If the conductor of the New York Metropolitan Orchestra tells you that “there is no voice quite like yours” and encourages you to do a solo recital, would you be tempted to believe him? I just might.
As Florence Foster Jenkins (Meryl Streep) descends awkwardly from the theatre ceiling dressed as “the angel of music”, she smiles with utmost sincerity. Here is a woman absolutely blissed out – performing for a packed cabaret ‘Verdi’ club, (an amateur music appreciation society) of which we learn, she is the founding member.
Amateur musicians are an interesting bunch. They’re often more enthusiastic about music than professional musicians despite their modest talent. It’s as if the mystery of music holds more magic for them. True mastery and musical enlightenment will always evade them; casting those who are adept into a magical heavenly realm of “virtuoso” or “maestro”. In all of my years as a professional musician, I’ve rarely crossed the path of any who believe they are truly gifted despite being too unmusical to know they are not.
Ignorance is bliss. Or is it?
It’s the question that’s constantly thrust upon the audience in Florence Foster Jenkins. In my own career, I’ve been told to ignore bad reviews by friends, yet been tempted to believe good ones. But which encourages growth, learning and occasionally rebellion? The bad reviews.
For Florence, we learn that music is much more than a passion. It’s literally keeping her alive.
One knock to her spirits could have disastrous results.
Florence foster Jenkins is based on a true story. Florence has syphilis. Before the 1940’s, syphilis meant a death sentence for those who contracted it. But never did it dampen her spirits.
And so a thorough system is put in place to keep her from discovering the truth – her voice sucks, it sucks real bad. In fact, when her recording was “leaked” over the airwaves, it was an instant success because of it’s comic value. But there was even more at stake than Florence’s health – she was an avid supporter of the arts and donated to the orchestra and opera financially. So remarkably, this web of lies, bribed reviewers and supporters, held fast for most of Florence’s adult life.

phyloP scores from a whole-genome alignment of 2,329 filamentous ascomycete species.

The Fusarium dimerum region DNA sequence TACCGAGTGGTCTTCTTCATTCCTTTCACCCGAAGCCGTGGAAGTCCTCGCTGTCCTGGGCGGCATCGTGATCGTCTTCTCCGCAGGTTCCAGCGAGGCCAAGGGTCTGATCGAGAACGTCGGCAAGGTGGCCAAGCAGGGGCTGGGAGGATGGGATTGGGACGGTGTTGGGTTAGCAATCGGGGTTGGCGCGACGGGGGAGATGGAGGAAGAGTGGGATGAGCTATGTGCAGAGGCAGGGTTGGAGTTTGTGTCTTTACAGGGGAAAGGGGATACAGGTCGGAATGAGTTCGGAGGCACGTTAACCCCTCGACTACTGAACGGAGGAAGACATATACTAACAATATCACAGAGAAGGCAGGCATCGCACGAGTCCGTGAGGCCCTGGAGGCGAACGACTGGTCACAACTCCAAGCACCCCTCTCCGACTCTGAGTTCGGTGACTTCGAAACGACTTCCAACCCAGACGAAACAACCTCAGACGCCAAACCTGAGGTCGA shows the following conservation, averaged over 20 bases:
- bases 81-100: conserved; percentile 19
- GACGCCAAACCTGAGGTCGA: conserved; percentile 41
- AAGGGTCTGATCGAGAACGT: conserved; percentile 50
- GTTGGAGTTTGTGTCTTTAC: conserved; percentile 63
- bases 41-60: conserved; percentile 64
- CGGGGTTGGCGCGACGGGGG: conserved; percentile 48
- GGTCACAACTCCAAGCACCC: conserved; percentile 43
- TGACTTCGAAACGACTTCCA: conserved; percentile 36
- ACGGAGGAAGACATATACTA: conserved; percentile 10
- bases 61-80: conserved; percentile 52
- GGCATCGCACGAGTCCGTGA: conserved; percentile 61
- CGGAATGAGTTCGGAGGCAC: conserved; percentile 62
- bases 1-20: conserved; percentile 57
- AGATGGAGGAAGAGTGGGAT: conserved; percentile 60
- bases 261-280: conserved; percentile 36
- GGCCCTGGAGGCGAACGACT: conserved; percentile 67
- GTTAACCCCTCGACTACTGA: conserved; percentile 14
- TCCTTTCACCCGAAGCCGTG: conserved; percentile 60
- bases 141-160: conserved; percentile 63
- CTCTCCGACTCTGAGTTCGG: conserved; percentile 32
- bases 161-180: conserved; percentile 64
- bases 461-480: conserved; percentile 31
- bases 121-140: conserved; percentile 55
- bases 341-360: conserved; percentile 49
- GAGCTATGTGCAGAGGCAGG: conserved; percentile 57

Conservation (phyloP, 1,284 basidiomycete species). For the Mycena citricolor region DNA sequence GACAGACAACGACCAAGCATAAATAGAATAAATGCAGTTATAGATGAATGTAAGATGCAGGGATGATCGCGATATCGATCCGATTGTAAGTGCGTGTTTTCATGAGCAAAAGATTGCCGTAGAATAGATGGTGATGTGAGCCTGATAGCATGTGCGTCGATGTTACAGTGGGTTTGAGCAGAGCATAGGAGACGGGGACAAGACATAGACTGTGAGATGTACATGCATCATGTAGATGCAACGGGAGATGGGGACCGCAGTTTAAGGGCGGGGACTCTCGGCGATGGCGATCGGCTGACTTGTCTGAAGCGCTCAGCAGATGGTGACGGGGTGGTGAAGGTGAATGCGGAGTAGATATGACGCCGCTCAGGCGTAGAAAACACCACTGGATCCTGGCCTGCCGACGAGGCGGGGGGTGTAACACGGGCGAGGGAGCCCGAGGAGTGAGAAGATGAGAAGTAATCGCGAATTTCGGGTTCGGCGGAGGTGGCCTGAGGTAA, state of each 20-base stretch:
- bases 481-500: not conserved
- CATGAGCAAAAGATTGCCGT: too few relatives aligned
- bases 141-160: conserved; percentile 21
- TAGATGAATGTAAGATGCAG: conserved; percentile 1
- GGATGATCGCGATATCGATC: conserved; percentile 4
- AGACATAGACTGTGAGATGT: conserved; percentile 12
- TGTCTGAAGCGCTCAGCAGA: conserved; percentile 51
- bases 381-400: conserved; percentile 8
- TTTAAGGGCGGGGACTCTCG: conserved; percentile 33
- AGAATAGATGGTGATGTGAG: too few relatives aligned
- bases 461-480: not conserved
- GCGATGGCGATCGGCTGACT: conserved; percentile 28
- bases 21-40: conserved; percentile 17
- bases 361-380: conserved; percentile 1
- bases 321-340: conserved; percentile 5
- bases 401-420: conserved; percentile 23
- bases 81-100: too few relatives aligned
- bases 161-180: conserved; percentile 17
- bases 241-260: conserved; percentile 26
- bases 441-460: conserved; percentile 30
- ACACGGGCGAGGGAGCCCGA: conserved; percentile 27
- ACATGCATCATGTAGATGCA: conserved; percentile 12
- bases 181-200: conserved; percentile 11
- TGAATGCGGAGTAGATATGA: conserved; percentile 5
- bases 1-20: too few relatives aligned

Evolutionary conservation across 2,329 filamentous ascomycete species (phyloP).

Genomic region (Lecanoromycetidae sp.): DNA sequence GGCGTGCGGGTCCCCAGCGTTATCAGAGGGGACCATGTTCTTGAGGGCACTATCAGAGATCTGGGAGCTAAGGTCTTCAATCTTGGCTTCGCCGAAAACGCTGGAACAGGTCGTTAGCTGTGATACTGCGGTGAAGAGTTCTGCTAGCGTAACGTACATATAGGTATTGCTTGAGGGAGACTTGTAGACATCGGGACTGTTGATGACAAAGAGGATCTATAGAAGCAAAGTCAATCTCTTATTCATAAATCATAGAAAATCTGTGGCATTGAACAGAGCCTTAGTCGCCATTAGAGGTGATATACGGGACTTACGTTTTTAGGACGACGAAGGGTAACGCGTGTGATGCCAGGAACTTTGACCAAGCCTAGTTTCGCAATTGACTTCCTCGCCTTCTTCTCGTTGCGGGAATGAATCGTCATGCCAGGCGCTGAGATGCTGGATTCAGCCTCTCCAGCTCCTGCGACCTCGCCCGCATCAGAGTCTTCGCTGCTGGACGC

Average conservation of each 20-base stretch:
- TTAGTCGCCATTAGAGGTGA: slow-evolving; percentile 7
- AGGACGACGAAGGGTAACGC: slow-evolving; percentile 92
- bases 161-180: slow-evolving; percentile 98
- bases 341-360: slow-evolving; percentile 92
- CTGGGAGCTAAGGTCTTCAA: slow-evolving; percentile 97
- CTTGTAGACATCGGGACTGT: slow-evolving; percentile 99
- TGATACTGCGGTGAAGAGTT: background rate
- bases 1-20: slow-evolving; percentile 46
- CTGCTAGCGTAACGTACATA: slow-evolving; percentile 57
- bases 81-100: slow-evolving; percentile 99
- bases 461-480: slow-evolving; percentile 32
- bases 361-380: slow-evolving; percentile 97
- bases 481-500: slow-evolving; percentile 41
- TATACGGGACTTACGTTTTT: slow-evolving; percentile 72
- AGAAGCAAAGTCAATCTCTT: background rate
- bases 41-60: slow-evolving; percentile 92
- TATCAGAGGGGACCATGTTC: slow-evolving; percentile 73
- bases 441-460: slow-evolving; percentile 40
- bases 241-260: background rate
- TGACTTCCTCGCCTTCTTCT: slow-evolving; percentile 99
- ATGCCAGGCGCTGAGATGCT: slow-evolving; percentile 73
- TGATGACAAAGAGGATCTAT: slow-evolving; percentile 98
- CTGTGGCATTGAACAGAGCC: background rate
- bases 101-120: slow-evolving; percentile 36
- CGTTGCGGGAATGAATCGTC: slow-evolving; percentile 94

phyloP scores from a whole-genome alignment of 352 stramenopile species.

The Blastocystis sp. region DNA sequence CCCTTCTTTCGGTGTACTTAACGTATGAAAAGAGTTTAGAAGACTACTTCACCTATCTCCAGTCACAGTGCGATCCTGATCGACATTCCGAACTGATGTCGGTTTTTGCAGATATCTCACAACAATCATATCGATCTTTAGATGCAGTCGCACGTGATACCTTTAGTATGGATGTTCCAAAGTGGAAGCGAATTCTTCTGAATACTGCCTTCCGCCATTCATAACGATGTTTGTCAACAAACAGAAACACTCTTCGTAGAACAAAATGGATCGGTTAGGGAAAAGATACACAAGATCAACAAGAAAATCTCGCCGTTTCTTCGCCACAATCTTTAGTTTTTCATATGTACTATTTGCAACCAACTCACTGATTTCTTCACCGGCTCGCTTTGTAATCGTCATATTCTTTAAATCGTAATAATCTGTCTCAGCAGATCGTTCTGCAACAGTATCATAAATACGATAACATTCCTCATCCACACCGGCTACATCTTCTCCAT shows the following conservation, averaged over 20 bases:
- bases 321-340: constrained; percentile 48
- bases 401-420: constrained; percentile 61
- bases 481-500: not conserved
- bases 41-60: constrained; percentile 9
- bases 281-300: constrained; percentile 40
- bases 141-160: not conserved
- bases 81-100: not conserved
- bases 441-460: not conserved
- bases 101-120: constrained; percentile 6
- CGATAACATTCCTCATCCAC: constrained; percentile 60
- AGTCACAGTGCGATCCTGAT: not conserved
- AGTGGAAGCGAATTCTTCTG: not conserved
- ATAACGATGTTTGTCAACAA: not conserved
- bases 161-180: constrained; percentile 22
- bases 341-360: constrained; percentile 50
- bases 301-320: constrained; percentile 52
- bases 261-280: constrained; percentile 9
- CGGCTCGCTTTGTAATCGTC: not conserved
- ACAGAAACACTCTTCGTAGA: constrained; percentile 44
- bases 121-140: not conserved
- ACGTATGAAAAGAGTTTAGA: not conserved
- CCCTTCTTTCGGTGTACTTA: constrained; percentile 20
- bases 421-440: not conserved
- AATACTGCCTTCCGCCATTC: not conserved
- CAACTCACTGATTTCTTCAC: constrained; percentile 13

This film really got me thinking about why we lie to those we love – and whether it is sometimes better to sustain a lie than hear the truth.
Are you the sort of person that would tell someone immediately if there’s food in their teeth? Or tell someone they look great in an outfit they don’t because you can see how much they love it? Extend that lie for 25 years because they get so much joy and passion from believing in it? Devote your life to the upkeep of the lie because it actually benefits you and others?
This is the life of Florence’s second husband, St Clair Bayfield (Hugh grant). He lives off of her (inherited) wealth, and spends nights in his own apartment with another woman. I spent the whole movie trying to decide if he was a good guy or a bad guy. Was he a gold digger with an eye on her fortune, or was he a devoted loving husband, simply living in a prearranged “don’t ask don’t tell” relationship with a woman he could never fulfill his physical needs with?
Meryl Streep breathed such vitality, warmth and positivity into Florence that while I laughed at her musical butcherings of all the opera classics, I simultaneously admired the guts and passion that she poured into everything she did. She may not be musically inspiring, but inspiring nonetheless.